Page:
Canberra couldn’t see the forest for the trees
Lou Moretti writes: Re. “Is the social media fury at the press gallery misplaced?” (yesterday). Is it possible even Bernard Keane has partially missed the point? Refer to the statement:
“The press gallery doesn’t see its job as analysing the social significance of politics. Its focus is on political tactics — what works politically, what doesn’t, what impact political performances will have on the functionality of the government in the short term and, over the longer term, its prospects for re-election. The gallery also focused on the wider context for the speech, which was the government defending the wretched Peter Slipper. Criticising the gallery for “not getting it” misses that what they’re supposed to be getting isn’t necessarily in their job description.”
Firstly, the Canberra press gallery too often push a “personal” political view supported by facts best suited to bolster their report. Those higher ideal are often lost in “the fog of war”. Over time a trend emerges which is difficult to ignore as statistical bias. Once detected the writer is no longer trusted. This may have occurred in the case of the press gallery — loss of trust in reporting the truth.
Secondly, on the point of “the government defending the wretched Peter Slipper”, when did Slipper actually turn from being an elected politician to being “wrenched”? A question raised by the Prime Minister in her speech but ignored in reporting of the facts. I am sure Keane has read the PM’s whole speech. Where is the whole truth?
Les Heimann writes: I am writing this in a rage. Either Bernard Keane is entirely incompetent or is a gross hypocrite.
Yesterday Crikey carried an article by him attempting to differentiate the media’s responsibility to report news as distinct from opinion. His lame attempt to explain away social media’s support of the Julia Gillard parliamentary speech as distinct from the politics that the parliamentary press gallery is there to report on is actually laughable.
To dismiss what was, couched in very simple terms, one of the great moments in Australian history — when Australia’s first female PM tore down the curtain of male bullying and did it so brilliantly — as something of no real consequence is beyond belief.
To then say that it was not for the media to report on this, their job was only to look at the politics, is simply rubbish! To say that the Canberra press gallery don’t live in a real world (and so should be excused if they missed something important) is an admission of failure and quite derogatory as well. Frankly, if the press gallery can’t perceive a “moment” such as the Gillard speech they should be sacked.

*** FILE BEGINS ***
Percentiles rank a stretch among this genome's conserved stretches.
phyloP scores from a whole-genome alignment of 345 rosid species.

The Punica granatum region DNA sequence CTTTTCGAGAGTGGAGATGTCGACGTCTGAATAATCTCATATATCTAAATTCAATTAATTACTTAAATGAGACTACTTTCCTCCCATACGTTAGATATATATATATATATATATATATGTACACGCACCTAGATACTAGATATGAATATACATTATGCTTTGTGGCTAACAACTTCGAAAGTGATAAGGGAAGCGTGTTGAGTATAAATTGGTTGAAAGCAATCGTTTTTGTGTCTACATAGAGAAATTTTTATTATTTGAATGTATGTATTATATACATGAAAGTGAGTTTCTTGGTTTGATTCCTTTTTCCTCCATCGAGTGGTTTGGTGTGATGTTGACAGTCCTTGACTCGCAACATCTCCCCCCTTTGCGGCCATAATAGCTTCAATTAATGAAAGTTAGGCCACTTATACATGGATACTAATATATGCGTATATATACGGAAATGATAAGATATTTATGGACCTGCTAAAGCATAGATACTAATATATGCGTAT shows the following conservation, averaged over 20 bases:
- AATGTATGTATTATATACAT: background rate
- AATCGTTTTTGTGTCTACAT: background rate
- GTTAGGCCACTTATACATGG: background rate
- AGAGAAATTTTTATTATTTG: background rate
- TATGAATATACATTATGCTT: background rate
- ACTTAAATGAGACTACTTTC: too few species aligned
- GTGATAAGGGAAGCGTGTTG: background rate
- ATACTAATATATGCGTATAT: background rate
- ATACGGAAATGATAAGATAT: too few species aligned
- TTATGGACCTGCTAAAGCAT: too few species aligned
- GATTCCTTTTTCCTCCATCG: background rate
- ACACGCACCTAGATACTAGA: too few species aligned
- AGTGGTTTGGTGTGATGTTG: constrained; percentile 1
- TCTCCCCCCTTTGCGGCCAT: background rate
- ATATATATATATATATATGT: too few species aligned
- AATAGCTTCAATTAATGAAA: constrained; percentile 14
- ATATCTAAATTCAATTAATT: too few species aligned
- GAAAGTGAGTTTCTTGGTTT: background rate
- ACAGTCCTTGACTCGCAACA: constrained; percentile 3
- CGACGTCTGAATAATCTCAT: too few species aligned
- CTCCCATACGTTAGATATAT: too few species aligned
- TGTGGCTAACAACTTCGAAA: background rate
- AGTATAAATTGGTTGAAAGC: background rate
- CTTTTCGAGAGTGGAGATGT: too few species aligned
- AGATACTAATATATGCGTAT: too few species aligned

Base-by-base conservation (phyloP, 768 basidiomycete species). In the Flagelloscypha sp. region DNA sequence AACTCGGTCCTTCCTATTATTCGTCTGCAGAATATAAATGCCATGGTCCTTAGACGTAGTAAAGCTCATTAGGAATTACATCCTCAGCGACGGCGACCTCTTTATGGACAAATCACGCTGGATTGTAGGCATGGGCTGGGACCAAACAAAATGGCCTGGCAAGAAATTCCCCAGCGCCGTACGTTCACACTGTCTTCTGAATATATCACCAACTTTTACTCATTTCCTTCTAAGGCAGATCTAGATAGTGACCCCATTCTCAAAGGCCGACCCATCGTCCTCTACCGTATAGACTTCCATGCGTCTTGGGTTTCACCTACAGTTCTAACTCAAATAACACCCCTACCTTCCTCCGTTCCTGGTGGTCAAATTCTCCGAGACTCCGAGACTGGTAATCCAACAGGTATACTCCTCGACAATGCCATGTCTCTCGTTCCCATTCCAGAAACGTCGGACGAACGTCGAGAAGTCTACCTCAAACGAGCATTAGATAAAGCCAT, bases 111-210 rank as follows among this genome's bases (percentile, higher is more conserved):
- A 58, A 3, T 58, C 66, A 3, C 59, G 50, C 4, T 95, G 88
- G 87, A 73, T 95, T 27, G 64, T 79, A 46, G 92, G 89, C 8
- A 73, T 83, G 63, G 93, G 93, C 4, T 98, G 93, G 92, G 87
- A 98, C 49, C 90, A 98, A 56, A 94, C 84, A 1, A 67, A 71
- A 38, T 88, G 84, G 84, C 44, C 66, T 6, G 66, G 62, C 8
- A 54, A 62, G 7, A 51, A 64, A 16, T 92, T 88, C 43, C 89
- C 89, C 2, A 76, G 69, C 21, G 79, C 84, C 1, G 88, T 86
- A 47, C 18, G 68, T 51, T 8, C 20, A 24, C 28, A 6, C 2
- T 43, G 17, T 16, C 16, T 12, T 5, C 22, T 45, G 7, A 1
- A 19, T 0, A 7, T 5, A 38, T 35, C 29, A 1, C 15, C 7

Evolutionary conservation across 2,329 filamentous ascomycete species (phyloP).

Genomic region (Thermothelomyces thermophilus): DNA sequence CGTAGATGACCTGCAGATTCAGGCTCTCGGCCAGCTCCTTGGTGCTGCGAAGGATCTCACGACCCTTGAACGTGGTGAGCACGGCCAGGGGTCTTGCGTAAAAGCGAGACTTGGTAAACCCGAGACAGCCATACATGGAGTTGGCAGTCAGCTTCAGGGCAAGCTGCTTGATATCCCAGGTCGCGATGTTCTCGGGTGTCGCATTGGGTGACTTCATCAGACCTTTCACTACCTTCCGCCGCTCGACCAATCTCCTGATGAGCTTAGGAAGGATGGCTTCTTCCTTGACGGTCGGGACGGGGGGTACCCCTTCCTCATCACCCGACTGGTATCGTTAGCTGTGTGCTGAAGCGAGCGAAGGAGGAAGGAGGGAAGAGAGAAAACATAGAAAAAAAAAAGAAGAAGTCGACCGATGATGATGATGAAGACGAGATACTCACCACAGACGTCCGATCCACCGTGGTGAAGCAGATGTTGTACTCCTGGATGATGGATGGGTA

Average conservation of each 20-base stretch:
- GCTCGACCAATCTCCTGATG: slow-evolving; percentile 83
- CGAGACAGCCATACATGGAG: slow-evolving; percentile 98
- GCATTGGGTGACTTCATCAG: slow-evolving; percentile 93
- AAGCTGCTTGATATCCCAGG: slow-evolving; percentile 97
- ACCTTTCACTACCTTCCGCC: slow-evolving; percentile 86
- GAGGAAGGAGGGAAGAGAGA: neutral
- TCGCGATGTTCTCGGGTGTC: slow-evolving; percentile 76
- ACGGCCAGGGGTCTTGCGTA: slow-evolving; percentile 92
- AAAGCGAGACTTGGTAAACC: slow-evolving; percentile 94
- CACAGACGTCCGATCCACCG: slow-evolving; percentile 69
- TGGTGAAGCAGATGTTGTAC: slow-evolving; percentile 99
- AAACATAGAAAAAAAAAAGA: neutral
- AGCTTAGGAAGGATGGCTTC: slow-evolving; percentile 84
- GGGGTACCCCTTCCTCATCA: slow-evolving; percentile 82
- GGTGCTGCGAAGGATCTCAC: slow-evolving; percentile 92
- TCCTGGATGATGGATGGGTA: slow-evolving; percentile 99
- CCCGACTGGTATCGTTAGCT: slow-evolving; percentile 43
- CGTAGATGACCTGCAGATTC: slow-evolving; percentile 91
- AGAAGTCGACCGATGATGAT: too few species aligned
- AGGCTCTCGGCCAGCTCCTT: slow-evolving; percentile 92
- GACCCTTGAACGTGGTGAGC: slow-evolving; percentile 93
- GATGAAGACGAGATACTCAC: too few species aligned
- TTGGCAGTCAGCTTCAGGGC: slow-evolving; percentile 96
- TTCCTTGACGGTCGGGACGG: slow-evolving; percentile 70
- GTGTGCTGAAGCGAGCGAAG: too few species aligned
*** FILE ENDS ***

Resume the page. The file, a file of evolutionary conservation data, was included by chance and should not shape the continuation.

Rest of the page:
As for the rest of the article, it was simply horse shit. Keane, if you want to keep driving people away from mainstream media (including online media) keep on flying in the face of what is being said on social media. This speech of Julia Gillard was a grand moment. It will resonate for a long time to come. It may be the beginning of the end for Tony Abbott. No matter what you, Keane, may say in the future about Julia Gillard you can’t deny her place in leadership history. In tune with those famous words used in The Castle — Keane, you don’t get the vibe
Mick Callinan writes: Bernard Keane thinks that “the press gallery doesn’t see its job as analysing the social significance of politics”. So, if the editor says “I need 2500 words on the social significance of politics”, Peter Hartcher, Paul Sheehan et al will just say “I don’t see that as my job”, and get away with it?
I don’t think so, but if Bernard really meant they don’t like to, or don’t want to, or don’t know how to, then he is probably right, and those particular commentators are merely rubbish at their jobs. Now the makes sense, and would explain why the Twitterverse is down on them. Personally, I reckon they are just rubbish at their jobs — and that has never been a bar to highly paid employment.
Pamela Papadopoulos writes: Despite what people may think of our prime minister and the flaws of the major political parties, the ice has been broken with “that’ speech. I can’t wait for a new generation of women to start engaging in a decent discourse and better policy outcomes when they enter parliament in the next 10 years. That speech represented all the women in corporate Australia and in other fields that have been subjected to s-xism. They will take that speech and make it their own.